Every American John Woo Film Ranked From Worst to Best

Director John Woo is one of the most influential action filmmakers of all time, having helped usher in the era of action movie iconography and aesthetics that have become a mainstay in the genre, and here's a ranking of his American films. Woo began his career with Golden Harvest and Shaw Brothers martial arts films, later graduating into the "heroic bloodshed" genre, which focused on themes of crime, brotherhood, redemption, and hyper-stylized action and violence. In 1986, Woo directed A Better Tomorrow starring Chow Yun-Fat, which became a landmark film for Hong Kong cinema, beginning an era of highly-choreographed, slow-motion heavy action films, complete with near superhuman feats of bloody violence. Specifically, the two-handed gunplay (later termed "gun-fu") has become a staple of modern action cinema.

Woo's 1989 thriller The Killer, starring Chow Yun-Fat and Danny Lee, was the film that first blipped on American radars, which is the biggest showcase for his unique and specific style. The film became one of the most successful Hong Kong releases in the U.S. since Bruce Lee's Enter The Dragon. Thus began Woo's American invasion, as his style began to trickle down to U.S. filmmakers with famed action director Walter Hill (48 Hours, Extreme Prejudice) writing a remake of Woo's The Killer, earmarked to star Richard Gere and Denzel Washington, although it failed to get it made. Nonetheless, Woo's stylistic approach was adopted as early as 1991 in the U.S., where director Tony Scott explicitly used it in his Bruce Willis action thriller The Last Boy Scout. From there, Woo's influence took hold in all manner of films from The Replacement Killers to Robert Rodriguez's El Mariachi (and later Desperado) to The Matrix and John Wick, all of which borrow more than a few tropes from Woo's toolkit.

Related: Every Tom Cruise Movie Ranked Worst To Best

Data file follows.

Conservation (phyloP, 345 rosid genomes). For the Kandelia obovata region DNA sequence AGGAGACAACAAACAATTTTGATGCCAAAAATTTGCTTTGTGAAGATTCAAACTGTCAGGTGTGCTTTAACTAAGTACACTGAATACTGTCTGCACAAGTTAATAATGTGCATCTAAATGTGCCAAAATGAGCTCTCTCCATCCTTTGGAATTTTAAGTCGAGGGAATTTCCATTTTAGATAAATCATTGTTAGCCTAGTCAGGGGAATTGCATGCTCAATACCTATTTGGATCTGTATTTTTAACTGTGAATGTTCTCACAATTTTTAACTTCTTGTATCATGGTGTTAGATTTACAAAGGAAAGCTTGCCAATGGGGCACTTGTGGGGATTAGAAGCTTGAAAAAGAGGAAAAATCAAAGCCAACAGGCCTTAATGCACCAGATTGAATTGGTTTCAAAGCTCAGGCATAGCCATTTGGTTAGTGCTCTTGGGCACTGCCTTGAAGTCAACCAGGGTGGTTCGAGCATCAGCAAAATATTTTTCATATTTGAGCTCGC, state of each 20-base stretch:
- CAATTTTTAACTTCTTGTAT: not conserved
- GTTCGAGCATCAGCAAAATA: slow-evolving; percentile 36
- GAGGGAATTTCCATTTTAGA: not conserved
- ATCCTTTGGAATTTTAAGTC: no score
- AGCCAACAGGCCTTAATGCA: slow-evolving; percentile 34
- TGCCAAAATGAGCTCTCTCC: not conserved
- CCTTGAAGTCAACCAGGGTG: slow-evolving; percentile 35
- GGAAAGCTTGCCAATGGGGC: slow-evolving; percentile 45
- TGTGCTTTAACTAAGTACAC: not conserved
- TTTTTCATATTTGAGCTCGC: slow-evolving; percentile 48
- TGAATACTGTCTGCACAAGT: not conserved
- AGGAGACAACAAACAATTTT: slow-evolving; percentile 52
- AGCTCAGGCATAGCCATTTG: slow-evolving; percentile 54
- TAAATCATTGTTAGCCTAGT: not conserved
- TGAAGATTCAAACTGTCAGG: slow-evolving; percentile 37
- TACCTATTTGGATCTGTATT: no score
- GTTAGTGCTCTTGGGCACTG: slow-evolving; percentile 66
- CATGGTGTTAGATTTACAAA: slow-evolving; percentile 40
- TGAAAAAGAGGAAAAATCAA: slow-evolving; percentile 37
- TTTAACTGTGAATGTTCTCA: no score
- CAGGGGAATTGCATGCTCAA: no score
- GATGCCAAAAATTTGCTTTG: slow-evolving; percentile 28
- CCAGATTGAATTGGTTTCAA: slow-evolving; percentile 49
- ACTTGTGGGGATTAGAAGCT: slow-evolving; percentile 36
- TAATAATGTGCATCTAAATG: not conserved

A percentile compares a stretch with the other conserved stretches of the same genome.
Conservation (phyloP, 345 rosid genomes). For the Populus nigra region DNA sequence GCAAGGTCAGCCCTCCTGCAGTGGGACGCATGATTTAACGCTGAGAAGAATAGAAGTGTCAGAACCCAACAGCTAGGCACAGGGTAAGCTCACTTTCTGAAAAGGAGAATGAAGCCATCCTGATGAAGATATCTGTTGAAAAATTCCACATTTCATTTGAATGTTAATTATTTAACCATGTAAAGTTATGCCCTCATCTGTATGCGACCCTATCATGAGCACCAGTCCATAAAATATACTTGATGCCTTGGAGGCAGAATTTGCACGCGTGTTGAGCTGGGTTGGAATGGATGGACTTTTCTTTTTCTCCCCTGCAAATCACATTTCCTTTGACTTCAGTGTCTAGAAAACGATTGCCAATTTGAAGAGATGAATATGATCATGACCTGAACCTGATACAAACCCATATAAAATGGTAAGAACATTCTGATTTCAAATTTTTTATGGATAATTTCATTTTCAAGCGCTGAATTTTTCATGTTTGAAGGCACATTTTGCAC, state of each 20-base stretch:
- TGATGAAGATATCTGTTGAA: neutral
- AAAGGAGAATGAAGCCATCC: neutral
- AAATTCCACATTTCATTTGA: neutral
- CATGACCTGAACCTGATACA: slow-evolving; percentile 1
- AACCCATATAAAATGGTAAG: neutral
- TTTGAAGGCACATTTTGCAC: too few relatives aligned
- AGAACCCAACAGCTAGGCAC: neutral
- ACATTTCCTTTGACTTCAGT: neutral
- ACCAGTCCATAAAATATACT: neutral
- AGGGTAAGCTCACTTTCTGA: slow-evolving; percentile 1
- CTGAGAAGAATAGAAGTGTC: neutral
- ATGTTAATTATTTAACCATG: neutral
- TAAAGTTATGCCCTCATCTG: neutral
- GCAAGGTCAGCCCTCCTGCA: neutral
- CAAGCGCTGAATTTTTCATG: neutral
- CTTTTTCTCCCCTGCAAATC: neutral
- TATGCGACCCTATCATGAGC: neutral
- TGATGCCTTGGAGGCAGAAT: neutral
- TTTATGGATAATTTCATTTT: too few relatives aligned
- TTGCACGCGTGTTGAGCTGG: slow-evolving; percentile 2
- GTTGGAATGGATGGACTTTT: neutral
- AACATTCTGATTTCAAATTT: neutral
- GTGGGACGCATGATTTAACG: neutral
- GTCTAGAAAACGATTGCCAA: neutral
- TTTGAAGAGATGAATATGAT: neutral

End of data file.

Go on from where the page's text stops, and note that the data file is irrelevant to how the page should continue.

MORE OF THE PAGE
Woo's jump to American cinema was shaky, but he managed to produce more than a few films that honor his style and aesthetic. The director struggled with the language barrier and "Hollywood" way of doing things but persevered nonetheless, finding opportunities in various projects, some that made better use of his skills than others. In many ways, Hollywood studios simply did not understand what they had in Woo, nor did they appreciate his overall approach to filmmaking. Woo's gun-fu style was constantly cut down by studios that lacked the confidence in the product Woo was making, regularly chopping up his films to make a rating and sacrificing the "overkill" because of their own inability to comprehend his stylistic vision. This conflict eventually led Woo back to his native land, where he could make the films he wanted to make without compromising his vision or kowtowing to studio incertitude (although he is teasing a return with Joel Kinnaman). However, his U.S. resume is a unique grab bag of films that range in faithfulness to who he is as a filmmaker, some of them standing as classics in the genre, while others fall way short of his talents. Below is the ranking of his worst to best American films.